June 2023
Volume 64, Issue 8
Open Access
ARVO Annual Meeting Abstract  |   June 2023
Functional Performance of a Vibro-tactile Sensory Substitution Device in People with Profound Vision Loss
Author Affiliations & Notes
  • Rui Jin
    Optometry and Vision Science, University of Melbourne, Melbourne, Victoria, Australia
  • Sam Stefopoulos
    Bionic Vision Technologies, Melbourne, Victoria, Australia
  • Xerxes Battiwalla
    Bionic Vision Technologies, Melbourne, Victoria, Australia
  • Jennifer McGinley
    Department of Physiotherapy, University of Melbourne, Melbourne, Victoria, Australia
  • Tomislav Bacek
    Department of Physiotherapy, University of Melbourne, Melbourne, Victoria, Australia
  • Chris McCarthy
    School of Software and Electrical Engineering, Engineering & Technology, Swinburne University of Technology, Melbourne, Victoria, Australia
  • Matthew A. Petoe
    Bionic Institute, Melbourne, Victoria, Australia
    Medical Bionics Department, University of Melbourne, Melbourne, Victoria, Australia
  • Lauren N. Ayton
    Optometry and Vision Science, University of Melbourne, Melbourne, Victoria, Australia
    Centre for Eye Research Australia Ltd, East Melbourne, Victoria, Australia
  • Footnotes
    Commercial Relationships   Rui Jin None; Sam Stefopoulos Bionic Vision Technologies, Code E (Employment); Xerxes Battiwalla Bionic Vision Technologies, Code E (Employment); Jennifer McGinley None; Tomislav Bacek None; Chris McCarthy None; Matthew Petoe Bionic Vision Technologies, Code F (Financial Support); Lauren Ayton Novartis, Code F (Financial Support), Novartis, Code R (Recipient), Apellis, Code R (Recipient), Australian College of Optometry, Code S (non-remunerative)
  • Footnotes
    Support  None
Investigative Ophthalmology & Visual Science June 2023, Vol.64, 2440. doi:
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      Rui Jin, Sam Stefopoulos, Xerxes Battiwalla, Jennifer McGinley, Tomislav Bacek, Chris McCarthy, Matthew A. Petoe, Lauren N. Ayton; Functional Performance of a Vibro-tactile Sensory Substitution Device in People with Profound Vision Loss. Invest. Ophthalmol. Vis. Sci. 2023;64(8):2440.

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      © ARVO (1962-2015); The Authors (2016-present)

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Abstract

Purpose : Reduced social engagement is a significant issue for people with vision loss. Traditional aids such as long canes and guide dogs are still the mainstay of support for mobility but are unable to detect people and faces. Emerging technologies such as sensory substitution devices (SSDs) are gaining wide-spread interest in the low vision community and may be able to provide cues for detection of people. The aim of this project was to assess the efficacy of a prototype vibro-tactile SSD to enable face detection for people with profound vision loss.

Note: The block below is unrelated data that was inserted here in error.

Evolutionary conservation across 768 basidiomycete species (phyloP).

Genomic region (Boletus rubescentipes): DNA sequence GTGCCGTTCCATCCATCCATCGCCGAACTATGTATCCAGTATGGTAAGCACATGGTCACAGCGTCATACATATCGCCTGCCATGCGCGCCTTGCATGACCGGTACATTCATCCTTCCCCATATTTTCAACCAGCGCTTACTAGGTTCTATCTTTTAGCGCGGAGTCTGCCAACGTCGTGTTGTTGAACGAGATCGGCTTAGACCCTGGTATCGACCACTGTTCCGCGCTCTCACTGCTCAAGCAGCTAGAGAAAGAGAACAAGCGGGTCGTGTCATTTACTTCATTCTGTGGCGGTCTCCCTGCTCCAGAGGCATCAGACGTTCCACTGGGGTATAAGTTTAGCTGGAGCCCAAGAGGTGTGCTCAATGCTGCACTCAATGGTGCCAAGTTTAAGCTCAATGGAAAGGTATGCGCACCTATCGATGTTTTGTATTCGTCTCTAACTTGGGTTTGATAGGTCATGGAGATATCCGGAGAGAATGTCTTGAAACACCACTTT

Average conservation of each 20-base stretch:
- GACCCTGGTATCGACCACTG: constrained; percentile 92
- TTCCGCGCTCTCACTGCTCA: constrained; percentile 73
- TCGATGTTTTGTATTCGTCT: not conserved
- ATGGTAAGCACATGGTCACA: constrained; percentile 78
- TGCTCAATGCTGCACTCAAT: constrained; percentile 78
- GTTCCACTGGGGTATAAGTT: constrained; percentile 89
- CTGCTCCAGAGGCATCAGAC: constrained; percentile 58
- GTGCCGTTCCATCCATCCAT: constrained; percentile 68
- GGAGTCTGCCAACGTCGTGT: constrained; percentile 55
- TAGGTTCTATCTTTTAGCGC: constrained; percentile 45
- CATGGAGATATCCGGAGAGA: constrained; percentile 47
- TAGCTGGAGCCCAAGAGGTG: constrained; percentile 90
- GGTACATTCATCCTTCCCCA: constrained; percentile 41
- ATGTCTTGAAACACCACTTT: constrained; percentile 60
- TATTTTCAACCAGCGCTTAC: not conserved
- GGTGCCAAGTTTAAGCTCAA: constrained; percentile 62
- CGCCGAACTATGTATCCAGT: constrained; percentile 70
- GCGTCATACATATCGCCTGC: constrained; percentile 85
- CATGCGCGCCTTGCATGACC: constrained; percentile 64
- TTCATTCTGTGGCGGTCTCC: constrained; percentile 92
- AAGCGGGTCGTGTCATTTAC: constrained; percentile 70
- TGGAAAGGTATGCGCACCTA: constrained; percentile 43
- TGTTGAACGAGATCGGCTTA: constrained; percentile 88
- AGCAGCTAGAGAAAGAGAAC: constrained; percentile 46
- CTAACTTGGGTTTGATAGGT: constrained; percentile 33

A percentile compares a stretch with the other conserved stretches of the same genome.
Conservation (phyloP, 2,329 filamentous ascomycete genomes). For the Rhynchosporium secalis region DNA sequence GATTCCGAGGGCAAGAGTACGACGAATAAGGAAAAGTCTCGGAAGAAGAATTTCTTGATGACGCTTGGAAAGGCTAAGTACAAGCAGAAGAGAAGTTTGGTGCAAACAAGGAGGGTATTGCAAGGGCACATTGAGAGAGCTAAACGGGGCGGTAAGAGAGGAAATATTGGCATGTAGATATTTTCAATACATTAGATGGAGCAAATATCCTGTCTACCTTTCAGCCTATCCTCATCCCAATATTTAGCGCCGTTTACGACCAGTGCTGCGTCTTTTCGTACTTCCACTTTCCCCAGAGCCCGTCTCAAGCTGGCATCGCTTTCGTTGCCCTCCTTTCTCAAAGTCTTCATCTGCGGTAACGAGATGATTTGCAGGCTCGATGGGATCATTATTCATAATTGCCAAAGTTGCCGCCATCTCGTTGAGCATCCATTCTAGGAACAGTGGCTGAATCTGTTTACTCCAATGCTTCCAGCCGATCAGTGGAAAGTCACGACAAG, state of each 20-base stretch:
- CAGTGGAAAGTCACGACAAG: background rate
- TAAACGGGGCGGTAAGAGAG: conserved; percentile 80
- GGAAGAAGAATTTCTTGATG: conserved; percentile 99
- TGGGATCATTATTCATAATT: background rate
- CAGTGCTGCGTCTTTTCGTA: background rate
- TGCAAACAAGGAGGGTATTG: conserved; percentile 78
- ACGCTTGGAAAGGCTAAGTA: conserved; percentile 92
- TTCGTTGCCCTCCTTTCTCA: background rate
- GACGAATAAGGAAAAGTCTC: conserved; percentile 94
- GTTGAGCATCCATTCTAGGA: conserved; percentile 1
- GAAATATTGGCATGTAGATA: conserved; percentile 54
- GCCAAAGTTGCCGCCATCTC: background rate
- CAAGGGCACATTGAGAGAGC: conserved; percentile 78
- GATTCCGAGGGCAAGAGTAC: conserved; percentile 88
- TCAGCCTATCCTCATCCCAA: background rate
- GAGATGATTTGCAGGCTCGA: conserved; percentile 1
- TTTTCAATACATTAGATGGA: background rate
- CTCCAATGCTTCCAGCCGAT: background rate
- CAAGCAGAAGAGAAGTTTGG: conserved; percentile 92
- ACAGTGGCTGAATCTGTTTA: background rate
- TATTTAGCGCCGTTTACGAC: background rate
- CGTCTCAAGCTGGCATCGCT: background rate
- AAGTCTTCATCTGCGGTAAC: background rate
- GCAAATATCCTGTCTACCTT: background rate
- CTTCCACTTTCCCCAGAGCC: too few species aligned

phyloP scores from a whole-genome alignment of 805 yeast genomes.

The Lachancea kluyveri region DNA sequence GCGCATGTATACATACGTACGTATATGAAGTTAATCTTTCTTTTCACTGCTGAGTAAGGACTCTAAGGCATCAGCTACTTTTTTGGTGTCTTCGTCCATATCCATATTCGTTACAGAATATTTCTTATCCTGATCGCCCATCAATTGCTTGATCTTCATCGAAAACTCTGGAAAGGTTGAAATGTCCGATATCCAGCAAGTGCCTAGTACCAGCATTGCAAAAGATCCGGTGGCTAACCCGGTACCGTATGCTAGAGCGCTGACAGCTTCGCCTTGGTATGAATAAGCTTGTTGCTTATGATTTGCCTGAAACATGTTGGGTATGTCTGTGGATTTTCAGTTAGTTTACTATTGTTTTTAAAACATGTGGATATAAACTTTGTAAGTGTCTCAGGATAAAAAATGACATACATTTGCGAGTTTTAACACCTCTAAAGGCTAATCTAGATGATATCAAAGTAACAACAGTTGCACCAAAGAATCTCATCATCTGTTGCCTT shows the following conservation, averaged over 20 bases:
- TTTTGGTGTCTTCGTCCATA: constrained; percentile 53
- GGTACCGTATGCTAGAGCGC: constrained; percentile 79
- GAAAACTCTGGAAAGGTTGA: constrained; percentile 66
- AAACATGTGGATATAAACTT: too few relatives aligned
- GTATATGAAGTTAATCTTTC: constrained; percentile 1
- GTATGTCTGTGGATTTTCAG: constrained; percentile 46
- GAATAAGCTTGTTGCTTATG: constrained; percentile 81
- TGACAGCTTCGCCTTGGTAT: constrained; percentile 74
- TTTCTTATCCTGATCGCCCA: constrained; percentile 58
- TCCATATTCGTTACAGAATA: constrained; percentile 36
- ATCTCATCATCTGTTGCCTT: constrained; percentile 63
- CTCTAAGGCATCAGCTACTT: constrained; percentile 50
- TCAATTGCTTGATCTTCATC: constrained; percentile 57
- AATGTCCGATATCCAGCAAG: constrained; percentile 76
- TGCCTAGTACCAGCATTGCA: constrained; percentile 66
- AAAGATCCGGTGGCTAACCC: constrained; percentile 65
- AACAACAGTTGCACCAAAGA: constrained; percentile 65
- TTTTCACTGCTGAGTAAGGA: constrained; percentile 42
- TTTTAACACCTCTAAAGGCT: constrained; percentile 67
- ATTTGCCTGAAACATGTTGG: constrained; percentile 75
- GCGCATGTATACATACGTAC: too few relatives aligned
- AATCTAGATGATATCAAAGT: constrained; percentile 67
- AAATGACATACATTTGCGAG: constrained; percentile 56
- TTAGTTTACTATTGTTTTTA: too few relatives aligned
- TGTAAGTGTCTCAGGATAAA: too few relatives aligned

Methods : The face detection task was a forced choice design, where the participants were asked to step toward the first face they detected using the device, and then count the number of faces present. Retro-reflective markers were placed on participants’ bodies to track their movement using a Vicon system (Oxford, UK), to give a measure of reaction time and location accuracy. Qualitative exit interviews provided user experience data.

Results : Data were collected from 7 people with low vision and 4 orientation and mobility experts with simulated low vision. All participants had natural or occluded visual acuity of light perception or worse. Participants showed a significant improvement in face detection rate (p=0.025) when the device was on, compared to the device was off (fig 1). As the task only required the participants to step towards faces that they could detect, the movement analysis is only for trials when the device was on. The average response time was 10.5 s ± 5.9 s. The average first stride length was 43.8 cm ± 12.6 cm. The average angular difference between participants’ first response step and the identified face direction was within 20 degrees (18.9 degrees ± 5.9 degrees).

Conclusions : This study has shown the vibro-tactile SSD prototype has the potential to improve functional outcomes (i.e., face detection), even with brief training (<10 minutes). Qualitative interviews with the participants found that they felt more training would aid them to better interpret the SSD spatial information and improve localization. Future studies will look at training requirements for this tactile SSD.

This abstract was presented at the 2023 ARVO Annual Meeting, held in New Orleans, LA, April 23-27, 2023.

 

Figure 1: Percentage of trials where the number of faces present was correctly identified. 20% Device OFF trials were zero faces, so the 20% success rate with device OFF is misleading. LV= low vison participant, OM= orientation and mobility instructor

Figure 1: Percentage of trials where the number of faces present was correctly identified. 20% Device OFF trials were zero faces, so the 20% success rate with device OFF is misleading. LV= low vison participant, OM= orientation and mobility instructor

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